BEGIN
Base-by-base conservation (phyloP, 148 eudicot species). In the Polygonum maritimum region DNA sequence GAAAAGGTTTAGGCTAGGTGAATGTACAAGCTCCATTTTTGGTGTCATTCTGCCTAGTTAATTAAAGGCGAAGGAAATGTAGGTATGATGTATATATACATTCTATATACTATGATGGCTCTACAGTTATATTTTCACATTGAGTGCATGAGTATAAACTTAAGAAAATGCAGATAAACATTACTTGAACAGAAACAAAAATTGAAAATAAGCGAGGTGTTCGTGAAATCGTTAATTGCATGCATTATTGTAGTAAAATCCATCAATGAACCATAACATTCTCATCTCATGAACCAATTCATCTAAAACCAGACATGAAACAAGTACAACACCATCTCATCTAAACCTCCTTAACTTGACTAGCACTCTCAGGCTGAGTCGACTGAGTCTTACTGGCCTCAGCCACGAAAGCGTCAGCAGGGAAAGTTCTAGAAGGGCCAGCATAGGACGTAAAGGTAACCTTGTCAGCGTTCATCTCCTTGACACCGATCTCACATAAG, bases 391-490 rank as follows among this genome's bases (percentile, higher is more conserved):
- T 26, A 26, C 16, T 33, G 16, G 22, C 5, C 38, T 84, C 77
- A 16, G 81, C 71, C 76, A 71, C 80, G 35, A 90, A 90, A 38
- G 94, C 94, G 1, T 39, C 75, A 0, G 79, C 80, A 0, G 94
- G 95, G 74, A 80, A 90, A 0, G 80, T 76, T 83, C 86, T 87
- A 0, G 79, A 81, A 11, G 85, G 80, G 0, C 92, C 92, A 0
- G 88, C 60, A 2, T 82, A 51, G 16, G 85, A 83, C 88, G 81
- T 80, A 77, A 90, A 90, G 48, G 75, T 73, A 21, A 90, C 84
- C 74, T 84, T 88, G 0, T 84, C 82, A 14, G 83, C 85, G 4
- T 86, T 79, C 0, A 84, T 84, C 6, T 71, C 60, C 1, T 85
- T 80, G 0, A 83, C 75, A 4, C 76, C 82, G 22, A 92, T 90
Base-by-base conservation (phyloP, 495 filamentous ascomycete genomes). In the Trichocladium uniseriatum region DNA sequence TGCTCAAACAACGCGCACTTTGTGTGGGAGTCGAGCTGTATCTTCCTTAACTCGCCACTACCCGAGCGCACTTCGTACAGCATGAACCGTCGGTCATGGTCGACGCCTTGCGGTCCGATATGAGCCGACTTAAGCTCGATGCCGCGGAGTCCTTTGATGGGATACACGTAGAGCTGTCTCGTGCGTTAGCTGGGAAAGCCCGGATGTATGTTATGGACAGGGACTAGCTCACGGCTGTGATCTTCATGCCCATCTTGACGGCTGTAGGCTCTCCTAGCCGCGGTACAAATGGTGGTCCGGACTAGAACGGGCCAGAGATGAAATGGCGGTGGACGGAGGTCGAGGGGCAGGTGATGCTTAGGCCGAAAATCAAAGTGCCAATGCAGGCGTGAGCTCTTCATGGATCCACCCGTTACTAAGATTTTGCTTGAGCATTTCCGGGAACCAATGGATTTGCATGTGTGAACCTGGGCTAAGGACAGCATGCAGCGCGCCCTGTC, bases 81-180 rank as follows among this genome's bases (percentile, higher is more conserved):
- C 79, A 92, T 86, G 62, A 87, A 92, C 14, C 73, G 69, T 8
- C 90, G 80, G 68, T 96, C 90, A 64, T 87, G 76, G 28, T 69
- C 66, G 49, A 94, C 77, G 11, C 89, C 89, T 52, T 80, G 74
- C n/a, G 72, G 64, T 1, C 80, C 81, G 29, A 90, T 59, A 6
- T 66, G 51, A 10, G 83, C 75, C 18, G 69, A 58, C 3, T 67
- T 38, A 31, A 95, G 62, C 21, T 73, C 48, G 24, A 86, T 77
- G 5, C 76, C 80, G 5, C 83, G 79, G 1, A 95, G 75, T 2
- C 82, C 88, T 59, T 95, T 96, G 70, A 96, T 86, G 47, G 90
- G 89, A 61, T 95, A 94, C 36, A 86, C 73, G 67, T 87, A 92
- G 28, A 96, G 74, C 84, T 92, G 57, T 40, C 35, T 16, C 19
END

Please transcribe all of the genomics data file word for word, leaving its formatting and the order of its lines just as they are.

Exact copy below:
Base-by-base conservation (phyloP, 148 eudicot species). In the Polygonum maritimum region DNA sequence GAAAAGGTTTAGGCTAGGTGAATGTACAAGCTCCATTTTTGGTGTCATTCTGCCTAGTTAATTAAAGGCGAAGGAAATGTAGGTATGATGTATATATACATTCTATATACTATGATGGCTCTACAGTTATATTTTCACATTGAGTGCATGAGTATAAACTTAAGAAAATGCAGATAAACATTACTTGAACAGAAACAAAAATTGAAAATAAGCGAGGTGTTCGTGAAATCGTTAATTGCATGCATTATTGTAGTAAAATCCATCAATGAACCATAACATTCTCATCTCATGAACCAATTCATCTAAAACCAGACATGAAACAAGTACAACACCATCTCATCTAAACCTCCTTAACTTGACTAGCACTCTCAGGCTGAGTCGACTGAGTCTTACTGGCCTCAGCCACGAAAGCGTCAGCAGGGAAAGTTCTAGAAGGGCCAGCATAGGACGTAAAGGTAACCTTGTCAGCGTTCATCTCCTTGACACCGATCTCACATAAG, bases 391-490 rank as follows among this genome's bases (percentile, higher is more conserved):
- T 26, A 26, C 16, T 33, G 16, G 22, C 5, C 38, T 84, C 77
- A 16, G 81, C 71, C 76, A 71, C 80, G 35, A 90, A 90, A 38
- G 94, C 94, G 1, T 39, C 75, A 0, G 79, C 80, A 0, G 94
- G 95, G 74, A 80, A 90, A 0, G 80, T 76, T 83, C 86, T 87
- A 0, G 79, A 81, A 11, G 85, G 80, G 0, C 92, C 92, A 0
- G 88, C 60, A 2, T 82, A 51, G 16, G 85, A 83, C 88, G 81
- T 80, A 77, A 90, A 90, G 48, G 75, T 73, A 21, A 90, C 84
- C 74, T 84, T 88, G 0, T 84, C 82, A 14, G 83, C 85, G 4
- T 86, T 79, C 0, A 84, T 84, C 6, T 71, C 60, C 1, T 85
- T 80, G 0, A 83, C 75, A 4, C 76, C 82, G 22, A 92, T 90
Base-by-base conservation (phyloP, 495 filamentous ascomycete genomes). In the Trichocladium uniseriatum region DNA sequence TGCTCAAACAACGCGCACTTTGTGTGGGAGTCGAGCTGTATCTTCCTTAACTCGCCACTACCCGAGCGCACTTCGTACAGCATGAACCGTCGGTCATGGTCGACGCCTTGCGGTCCGATATGAGCCGACTTAAGCTCGATGCCGCGGAGTCCTTTGATGGGATACACGTAGAGCTGTCTCGTGCGTTAGCTGGGAAAGCCCGGATGTATGTTATGGACAGGGACTAGCTCACGGCTGTGATCTTCATGCCCATCTTGACGGCTGTAGGCTCTCCTAGCCGCGGTACAAATGGTGGTCCGGACTAGAACGGGCCAGAGATGAAATGGCGGTGGACGGAGGTCGAGGGGCAGGTGATGCTTAGGCCGAAAATCAAAGTGCCAATGCAGGCGTGAGCTCTTCATGGATCCACCCGTTACTAAGATTTTGCTTGAGCATTTCCGGGAACCAATGGATTTGCATGTGTGAACCTGGGCTAAGGACAGCATGCAGCGCGCCCTGTC, bases 81-180 rank as follows among this genome's bases (percentile, higher is more conserved):
- C 79, A 92, T 86, G 62, A 87, A 92, C 14, C 73, G 69, T 8
- C 90, G 80, G 68, T 96, C 90, A 64, T 87, G 76, G 28, T 69
- C 66, G 49, A 94, C 77, G 11, C 89, C 89, T 52, T 80, G 74
- C n/a, G 72, G 64, T 1, C 80, C 81, G 29, A 90, T 59, A 6
- T 66, G 51, A 10, G 83, C 75, C 18, G 69, A 58, C 3, T 67
- T 38, A 31, A 95, G 62, C 21, T 73, C 48, G 24, A 86, T 77
- G 5, C 76, C 80, G 5, C 83, G 79, G 1, A 95, G 75, T 2
- C 82, C 88, T 59, T 95, T 96, G 70, A 96, T 86, G 47, G 90
- G 89, A 61, T 95, A 94, C 36, A 86, C 73, G 67, T 87, A 92
- G 28, A 96, G 74, C 84, T 92, G 57, T 40, C 35, T 16, C 19